In the Gen-AI web, the problem of trust will be central: brands will need to deploy verification technology, while consumers will need to develop new skills to help them navigate a Bond-esque web of deep fakes, scam ads and disinformation. Brands that learn lessons from web 2.0, and scenario plan around unintended consequences will be in a stronger position to build trust, says Lena Roland, head of content, WARC Strategy.

“We need a shift in mindset, from solving problems to preventing problems. We need to act so we don’t need to react. Prevent before we need to treat. Foresight instead of hindsight. […] A true technology evolution must be accompanied by the development of substantial, new, ethical infrastructures and policies. […] Because the internet without trust, is scandal.”

The above quote, from Conny Braams, then Unilever Chief Digital & Commercial Officer, speaking at World Federation of Advertisers Global Marketer Week in 2022, called for marketers to adopt a more proactive and imaginative mindset to ensure the next iteration of the web is a safe and trusted environment.

Building digital trust pays off. “Organizations that are best positioned to build digital trust are also more likely than others to see annual growth rates of at least 10% on their top and bottom lines,” claimed a 2022 study by McKinsey, which surveyed more than 1,300 business leaders and 3,000 consumers globally. 

As the Gen-AI web plays out, here are four important considerations for marketers.

  1. Lessons from web 2.0

In November 2022 OpenAI released ChatGPT, a large language model that uses deep learning to generate human-like text and natural language processing to assess and answer questions. As a tool, it can aid with tasks such as writing articles and conducting research. Unlike previous iterations, this version has captured the imagination of businesses and the public alike, because its output is impressively human-like.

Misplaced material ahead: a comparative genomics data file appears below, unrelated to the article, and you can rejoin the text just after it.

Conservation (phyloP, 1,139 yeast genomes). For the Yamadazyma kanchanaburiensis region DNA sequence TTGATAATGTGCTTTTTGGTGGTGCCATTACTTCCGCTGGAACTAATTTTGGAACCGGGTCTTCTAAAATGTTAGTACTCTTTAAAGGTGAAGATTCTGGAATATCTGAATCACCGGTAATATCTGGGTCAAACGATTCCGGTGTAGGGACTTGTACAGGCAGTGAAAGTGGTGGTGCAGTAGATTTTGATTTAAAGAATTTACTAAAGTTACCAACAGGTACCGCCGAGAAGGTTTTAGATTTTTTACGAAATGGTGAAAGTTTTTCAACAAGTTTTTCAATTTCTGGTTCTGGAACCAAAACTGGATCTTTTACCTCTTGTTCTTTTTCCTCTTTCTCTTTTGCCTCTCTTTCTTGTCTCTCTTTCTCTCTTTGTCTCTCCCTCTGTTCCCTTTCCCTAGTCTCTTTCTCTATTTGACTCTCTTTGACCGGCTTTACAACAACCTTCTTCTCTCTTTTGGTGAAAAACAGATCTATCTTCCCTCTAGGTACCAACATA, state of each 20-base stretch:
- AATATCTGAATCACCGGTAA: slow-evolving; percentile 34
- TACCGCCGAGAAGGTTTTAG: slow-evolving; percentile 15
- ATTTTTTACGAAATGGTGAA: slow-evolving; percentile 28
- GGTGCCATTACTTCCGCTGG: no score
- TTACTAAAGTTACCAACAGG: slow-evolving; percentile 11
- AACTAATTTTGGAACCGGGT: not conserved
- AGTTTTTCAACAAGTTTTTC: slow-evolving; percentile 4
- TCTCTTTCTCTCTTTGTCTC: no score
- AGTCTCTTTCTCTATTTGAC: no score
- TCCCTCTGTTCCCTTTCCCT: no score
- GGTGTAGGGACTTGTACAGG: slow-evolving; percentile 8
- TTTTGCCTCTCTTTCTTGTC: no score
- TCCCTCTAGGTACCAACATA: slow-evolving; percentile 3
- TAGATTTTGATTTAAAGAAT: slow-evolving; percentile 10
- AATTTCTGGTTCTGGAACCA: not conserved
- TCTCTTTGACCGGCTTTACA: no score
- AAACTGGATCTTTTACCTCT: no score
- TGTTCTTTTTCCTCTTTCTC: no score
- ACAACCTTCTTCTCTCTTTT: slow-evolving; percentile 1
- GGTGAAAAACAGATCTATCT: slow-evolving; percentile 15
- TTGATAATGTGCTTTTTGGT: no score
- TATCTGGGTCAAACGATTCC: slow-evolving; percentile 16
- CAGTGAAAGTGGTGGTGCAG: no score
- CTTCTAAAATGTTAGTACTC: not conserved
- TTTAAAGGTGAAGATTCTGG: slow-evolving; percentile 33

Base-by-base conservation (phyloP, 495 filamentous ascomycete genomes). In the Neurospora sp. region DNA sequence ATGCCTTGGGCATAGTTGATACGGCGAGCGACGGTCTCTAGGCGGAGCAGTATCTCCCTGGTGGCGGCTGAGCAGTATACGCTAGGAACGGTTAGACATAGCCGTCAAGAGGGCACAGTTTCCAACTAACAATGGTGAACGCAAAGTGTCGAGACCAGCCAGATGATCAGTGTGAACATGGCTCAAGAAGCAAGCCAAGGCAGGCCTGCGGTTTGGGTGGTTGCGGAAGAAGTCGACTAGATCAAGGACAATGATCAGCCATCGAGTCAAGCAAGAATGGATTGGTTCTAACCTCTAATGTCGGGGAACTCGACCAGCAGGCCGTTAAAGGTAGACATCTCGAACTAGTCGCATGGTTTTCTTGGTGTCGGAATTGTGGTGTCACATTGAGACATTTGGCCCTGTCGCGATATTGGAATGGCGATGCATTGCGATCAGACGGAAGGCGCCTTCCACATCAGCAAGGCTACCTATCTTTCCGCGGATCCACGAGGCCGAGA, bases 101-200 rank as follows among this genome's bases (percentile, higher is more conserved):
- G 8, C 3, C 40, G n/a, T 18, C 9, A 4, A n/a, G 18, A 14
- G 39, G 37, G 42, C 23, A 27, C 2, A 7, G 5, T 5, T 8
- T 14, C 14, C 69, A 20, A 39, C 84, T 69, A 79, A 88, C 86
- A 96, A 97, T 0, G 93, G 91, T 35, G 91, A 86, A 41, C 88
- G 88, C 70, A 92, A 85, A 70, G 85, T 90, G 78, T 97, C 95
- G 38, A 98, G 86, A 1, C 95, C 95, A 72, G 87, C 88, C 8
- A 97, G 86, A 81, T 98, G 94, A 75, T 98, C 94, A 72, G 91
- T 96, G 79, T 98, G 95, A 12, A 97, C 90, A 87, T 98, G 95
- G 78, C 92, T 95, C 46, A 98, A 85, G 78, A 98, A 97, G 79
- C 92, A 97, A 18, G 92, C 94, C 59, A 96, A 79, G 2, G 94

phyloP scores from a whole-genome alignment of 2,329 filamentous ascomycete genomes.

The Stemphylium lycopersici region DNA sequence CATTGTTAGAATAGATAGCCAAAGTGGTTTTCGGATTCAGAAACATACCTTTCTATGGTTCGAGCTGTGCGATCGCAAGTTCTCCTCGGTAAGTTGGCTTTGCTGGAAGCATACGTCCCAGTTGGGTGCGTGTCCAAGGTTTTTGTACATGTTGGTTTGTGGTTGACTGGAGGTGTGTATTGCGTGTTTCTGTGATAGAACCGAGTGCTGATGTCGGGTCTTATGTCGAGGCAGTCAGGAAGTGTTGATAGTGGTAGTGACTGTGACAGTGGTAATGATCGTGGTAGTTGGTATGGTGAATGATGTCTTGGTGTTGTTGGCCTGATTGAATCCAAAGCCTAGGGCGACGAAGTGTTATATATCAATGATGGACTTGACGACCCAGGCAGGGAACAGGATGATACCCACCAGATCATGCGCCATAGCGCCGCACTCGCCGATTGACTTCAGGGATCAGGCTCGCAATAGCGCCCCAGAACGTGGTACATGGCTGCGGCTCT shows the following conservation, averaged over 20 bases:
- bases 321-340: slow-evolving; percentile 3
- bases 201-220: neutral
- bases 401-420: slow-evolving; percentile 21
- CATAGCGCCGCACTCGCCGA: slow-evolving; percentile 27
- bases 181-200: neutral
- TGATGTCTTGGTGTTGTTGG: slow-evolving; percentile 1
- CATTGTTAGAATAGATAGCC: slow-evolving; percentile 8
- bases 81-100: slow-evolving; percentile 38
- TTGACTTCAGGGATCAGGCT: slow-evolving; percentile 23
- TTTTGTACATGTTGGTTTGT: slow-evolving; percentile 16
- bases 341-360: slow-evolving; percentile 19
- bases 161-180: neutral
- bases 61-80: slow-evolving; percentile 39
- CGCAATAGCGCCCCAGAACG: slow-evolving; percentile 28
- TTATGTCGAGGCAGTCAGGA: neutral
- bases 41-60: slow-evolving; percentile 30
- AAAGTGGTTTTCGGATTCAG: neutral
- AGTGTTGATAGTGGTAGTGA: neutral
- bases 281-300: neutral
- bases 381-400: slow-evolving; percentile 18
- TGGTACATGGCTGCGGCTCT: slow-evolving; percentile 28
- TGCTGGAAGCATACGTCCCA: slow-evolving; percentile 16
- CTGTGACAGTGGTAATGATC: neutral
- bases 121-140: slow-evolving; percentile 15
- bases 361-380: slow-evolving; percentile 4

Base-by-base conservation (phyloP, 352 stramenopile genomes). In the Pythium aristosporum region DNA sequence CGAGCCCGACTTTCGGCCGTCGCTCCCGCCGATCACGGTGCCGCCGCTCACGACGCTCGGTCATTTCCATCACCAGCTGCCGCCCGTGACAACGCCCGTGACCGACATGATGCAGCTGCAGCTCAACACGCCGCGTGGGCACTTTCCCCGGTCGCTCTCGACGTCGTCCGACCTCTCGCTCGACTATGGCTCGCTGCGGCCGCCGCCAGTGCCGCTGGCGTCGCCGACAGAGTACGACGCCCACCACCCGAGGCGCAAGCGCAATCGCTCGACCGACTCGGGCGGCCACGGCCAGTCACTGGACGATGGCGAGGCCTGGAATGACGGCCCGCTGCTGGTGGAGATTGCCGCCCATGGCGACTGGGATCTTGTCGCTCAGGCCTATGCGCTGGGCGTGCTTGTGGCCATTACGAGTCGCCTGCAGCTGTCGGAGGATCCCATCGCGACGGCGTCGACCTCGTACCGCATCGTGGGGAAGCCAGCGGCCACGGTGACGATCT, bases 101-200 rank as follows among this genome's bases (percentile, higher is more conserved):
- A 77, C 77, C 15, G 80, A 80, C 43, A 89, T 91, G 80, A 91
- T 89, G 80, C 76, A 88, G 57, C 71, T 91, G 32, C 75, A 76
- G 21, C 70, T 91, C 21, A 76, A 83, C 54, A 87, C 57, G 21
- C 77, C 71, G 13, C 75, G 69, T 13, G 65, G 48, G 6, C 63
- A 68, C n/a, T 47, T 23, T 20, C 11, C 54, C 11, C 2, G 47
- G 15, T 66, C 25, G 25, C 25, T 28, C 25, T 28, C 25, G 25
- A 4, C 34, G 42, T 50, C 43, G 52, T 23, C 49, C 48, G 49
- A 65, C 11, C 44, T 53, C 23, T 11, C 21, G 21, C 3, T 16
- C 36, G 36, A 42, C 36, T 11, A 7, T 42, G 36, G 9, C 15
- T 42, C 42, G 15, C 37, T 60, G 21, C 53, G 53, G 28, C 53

Generative AI (Gen-AI) systems including text-based tools like ChatGPT or Google’s Bard, or image-generating apps like DALL-E and Midjourney present multiple opportunities for marketers. These include the ability to kick-start ideas, test creative, or even create advertising campaigns. Soon, they even offer the possibility of hyper-personalisation of creative. Outside of creative work, it offers up a future in which mundane and inefficient tasks can be outsourced to AI, enabling companies to divert human talent to more important tasks.

Gen AI looks set to transform marketing, and the entire web, but at the same time, it also threatens to exacerbate the problems brands and consumers are grappling with in web 2.0 such as inadvertently monetising harmful content, data privacy violations, AI bias and ad fraud.

Lessons from web 2.0 suggest that a 'move fast and break things' approach combined with a lack of responsibility is a toxic mix. In the Gen-AI web companies that adopt a responsible and ethical approach to building and utilising Gen-AI tools will reduce harm, and help minimise risk to brands, and their customers.

  1. What to do about convincing fakery?

For all its promise, the reality is that Gen-AI tools are currently a brand (and consumer) safety headache.

Martin Lewis, a finance expert in the UK and founder of, recently issued a warning after a deep fake video of him being used by scammers began to circulate online. The clip features Lewis discussing an investment opportunity backed by Elon Musk. In reality, neither Lewis nor Musk had endorsed the investment. 


In the Gen-AI web it will be even harder for companies, regulators, citizens, and governments to beat the scammers and bad actors. For people, knowing what is real or not will become increasingly difficult. Some companies are building detection tools that can identify fake videos: Intel, for example, claims that its FakeCatcher product can detect fake videos with a 96% accuracy rate. 

Research by Rival Spark conducted in June this year confirmed that marketers and consumers are concerned about fakery, with fake AI generated content and the impersonation and ownership of brand image or assets topping the list of marketers’ concerns. 


“In an age where anything is increasingly possible and created with ease, as creativity is augmented with technology, decreasingly less can be held as true quickly. The ability to police personal likeness or brand assets is a shared challenge for both consumers and marketers”, notes Rival Spark’s co-founder, DuBose Cole.  

As well as working with verification technology companies to help navigate the firehose of augmented creation and fakery, brands should also think like APIs. “Brands which use their identity to influence the models underpinning AI will have a better chance to maintain what they stand for in a sea of content generated about them,” said Cole.